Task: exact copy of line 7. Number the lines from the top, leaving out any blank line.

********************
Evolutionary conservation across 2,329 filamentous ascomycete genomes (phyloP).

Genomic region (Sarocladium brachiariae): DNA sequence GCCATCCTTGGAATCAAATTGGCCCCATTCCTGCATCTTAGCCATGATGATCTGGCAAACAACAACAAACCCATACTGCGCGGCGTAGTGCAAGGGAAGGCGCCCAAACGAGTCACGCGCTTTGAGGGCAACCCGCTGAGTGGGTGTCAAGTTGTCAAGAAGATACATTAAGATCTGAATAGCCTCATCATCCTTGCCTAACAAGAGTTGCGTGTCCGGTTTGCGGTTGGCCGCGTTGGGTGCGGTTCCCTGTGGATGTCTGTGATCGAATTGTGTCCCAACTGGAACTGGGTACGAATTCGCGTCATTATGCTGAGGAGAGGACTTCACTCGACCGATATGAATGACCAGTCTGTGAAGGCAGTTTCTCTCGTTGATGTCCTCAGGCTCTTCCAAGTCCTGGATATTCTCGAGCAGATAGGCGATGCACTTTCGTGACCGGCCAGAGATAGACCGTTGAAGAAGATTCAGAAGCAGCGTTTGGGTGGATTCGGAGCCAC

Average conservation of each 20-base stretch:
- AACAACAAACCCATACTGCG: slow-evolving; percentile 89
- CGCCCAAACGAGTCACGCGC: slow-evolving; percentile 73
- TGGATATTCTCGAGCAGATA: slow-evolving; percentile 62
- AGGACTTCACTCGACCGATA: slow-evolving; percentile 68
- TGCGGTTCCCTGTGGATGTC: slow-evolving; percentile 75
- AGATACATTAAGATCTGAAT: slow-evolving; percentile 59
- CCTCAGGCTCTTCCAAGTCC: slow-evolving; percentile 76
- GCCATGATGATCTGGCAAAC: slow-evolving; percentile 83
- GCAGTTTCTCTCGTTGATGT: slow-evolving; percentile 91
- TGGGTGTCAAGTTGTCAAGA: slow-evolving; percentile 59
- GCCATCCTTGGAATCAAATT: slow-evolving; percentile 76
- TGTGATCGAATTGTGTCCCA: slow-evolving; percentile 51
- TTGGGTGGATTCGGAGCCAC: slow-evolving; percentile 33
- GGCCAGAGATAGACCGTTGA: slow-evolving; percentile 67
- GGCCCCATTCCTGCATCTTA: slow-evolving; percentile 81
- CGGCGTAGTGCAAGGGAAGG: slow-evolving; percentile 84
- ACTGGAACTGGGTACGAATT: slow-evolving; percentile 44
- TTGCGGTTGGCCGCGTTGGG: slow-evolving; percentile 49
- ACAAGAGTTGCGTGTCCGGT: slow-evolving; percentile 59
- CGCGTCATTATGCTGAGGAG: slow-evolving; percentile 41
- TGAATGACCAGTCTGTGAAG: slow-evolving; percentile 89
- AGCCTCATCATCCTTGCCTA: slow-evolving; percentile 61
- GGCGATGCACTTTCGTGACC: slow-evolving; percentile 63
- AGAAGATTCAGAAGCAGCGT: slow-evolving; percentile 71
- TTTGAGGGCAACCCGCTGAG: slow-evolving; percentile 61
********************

- AGGACTTCACTCGACCGATA: slow-evolving; percentile 68